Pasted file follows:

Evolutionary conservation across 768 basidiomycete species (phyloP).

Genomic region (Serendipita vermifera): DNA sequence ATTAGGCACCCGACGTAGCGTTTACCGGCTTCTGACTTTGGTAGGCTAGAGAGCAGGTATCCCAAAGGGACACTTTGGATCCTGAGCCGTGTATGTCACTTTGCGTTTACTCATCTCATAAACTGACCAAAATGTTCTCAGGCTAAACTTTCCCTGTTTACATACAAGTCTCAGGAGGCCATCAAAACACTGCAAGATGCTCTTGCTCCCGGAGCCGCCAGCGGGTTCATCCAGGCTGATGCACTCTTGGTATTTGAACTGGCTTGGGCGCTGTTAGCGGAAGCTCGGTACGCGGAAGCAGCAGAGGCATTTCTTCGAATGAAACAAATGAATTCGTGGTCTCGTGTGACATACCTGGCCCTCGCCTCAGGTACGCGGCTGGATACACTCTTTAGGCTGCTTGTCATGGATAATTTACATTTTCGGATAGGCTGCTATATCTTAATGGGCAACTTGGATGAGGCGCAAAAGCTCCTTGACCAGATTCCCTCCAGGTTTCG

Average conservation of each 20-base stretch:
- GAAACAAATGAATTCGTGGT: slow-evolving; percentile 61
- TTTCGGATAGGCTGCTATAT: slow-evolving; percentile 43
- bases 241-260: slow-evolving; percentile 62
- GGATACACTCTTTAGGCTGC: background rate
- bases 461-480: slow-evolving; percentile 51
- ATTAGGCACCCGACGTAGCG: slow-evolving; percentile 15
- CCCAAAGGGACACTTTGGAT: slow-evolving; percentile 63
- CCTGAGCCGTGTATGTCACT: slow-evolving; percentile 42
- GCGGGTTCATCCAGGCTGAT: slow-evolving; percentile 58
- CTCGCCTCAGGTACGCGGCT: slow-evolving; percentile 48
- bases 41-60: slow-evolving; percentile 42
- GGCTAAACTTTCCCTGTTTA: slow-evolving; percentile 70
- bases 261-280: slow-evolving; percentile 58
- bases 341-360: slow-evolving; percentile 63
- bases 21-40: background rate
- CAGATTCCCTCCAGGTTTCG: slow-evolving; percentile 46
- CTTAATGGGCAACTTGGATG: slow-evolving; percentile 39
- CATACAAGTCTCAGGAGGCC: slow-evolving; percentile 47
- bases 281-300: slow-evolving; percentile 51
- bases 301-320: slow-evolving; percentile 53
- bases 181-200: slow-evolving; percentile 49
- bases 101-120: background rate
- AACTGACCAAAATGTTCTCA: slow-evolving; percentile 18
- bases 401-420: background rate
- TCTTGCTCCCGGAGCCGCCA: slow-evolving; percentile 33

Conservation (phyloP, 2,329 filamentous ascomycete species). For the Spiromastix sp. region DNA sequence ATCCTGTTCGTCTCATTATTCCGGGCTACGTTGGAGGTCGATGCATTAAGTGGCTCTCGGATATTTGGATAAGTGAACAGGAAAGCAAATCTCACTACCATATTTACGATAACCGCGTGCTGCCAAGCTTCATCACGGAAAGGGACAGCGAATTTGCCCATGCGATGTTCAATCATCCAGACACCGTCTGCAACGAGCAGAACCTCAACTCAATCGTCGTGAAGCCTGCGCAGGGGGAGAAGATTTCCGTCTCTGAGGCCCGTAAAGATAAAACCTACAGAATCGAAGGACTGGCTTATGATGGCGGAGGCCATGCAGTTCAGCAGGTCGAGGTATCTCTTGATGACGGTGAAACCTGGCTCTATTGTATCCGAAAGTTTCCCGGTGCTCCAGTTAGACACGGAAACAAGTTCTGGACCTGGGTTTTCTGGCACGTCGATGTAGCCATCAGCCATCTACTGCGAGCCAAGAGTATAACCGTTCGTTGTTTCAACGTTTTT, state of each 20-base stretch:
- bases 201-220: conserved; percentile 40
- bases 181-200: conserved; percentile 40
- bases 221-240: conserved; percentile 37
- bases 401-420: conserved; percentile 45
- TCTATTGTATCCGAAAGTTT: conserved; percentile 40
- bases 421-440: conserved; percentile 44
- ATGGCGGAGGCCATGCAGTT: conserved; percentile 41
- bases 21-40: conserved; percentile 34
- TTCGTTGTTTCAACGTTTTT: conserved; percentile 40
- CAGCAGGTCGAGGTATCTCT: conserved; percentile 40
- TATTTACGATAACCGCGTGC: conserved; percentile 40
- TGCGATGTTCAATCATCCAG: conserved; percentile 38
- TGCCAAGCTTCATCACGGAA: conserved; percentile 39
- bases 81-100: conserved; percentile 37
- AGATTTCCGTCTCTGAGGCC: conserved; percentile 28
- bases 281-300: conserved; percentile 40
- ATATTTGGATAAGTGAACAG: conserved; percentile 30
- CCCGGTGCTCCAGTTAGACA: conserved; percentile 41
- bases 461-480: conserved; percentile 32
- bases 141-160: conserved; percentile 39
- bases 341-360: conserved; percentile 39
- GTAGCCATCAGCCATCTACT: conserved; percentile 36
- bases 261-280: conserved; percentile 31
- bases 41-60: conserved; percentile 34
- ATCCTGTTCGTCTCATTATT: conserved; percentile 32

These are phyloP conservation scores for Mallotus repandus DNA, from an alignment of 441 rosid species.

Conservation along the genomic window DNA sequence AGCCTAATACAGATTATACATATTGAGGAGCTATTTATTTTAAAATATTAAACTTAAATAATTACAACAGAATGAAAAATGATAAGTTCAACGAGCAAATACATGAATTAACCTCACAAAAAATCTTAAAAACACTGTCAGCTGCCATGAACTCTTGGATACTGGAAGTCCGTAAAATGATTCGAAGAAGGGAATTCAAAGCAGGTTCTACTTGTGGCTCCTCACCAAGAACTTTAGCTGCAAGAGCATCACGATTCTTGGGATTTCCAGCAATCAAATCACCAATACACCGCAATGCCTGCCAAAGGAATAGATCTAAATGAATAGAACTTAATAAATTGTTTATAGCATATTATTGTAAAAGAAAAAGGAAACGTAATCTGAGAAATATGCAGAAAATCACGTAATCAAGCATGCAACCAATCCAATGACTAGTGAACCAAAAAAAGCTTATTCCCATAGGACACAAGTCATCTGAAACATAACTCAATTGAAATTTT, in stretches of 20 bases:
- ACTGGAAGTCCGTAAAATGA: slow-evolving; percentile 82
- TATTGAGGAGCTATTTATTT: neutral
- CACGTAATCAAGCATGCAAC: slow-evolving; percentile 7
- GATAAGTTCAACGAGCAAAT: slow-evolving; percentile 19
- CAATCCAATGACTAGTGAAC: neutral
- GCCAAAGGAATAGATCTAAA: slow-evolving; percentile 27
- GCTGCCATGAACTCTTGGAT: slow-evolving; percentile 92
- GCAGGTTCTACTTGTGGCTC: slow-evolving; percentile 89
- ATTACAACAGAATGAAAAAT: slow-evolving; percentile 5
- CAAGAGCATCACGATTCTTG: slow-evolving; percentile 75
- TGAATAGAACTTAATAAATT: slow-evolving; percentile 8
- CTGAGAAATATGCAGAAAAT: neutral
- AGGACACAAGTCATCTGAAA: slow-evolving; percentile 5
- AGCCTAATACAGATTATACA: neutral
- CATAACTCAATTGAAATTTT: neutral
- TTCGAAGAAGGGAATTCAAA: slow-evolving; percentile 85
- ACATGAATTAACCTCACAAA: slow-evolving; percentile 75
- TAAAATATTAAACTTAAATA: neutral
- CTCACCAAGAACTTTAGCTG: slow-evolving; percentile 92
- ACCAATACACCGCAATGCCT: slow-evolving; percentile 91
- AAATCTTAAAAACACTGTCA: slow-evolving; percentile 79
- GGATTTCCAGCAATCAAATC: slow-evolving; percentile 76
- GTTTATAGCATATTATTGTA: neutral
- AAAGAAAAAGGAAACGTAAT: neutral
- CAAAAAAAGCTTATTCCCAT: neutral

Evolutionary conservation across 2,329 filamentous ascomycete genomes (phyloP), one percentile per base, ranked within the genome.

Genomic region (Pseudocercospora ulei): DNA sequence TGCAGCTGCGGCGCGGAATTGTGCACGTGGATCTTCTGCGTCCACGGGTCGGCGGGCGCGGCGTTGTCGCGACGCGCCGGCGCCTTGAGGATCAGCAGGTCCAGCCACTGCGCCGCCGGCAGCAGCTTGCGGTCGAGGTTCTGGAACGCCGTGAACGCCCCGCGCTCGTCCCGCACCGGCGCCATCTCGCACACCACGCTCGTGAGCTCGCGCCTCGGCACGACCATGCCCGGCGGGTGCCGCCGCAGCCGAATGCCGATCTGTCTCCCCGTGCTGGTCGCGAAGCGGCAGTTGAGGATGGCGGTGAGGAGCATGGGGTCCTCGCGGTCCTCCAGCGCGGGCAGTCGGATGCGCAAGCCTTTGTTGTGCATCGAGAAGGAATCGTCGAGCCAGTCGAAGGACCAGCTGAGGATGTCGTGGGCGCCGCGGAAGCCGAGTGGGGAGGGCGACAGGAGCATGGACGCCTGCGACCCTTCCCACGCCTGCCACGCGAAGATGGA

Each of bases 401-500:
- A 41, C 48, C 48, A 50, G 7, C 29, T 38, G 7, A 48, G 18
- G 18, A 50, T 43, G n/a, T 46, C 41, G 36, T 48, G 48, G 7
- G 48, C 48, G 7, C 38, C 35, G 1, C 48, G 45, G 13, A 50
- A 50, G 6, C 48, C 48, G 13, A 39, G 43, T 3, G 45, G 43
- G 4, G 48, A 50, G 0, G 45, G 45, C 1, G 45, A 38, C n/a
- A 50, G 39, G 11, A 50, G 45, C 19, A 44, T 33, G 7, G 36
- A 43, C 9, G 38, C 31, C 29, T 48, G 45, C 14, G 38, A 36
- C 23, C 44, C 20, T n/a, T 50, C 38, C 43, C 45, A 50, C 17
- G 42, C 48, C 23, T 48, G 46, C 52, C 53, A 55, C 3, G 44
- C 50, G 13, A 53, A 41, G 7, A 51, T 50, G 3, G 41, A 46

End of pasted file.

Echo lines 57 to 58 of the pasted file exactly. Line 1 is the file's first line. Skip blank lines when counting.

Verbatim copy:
- ACTGGAAGTCCGTAAAATGA: slow-evolving; percentile 82
- TATTGAGGAGCTATTTATTT: neutral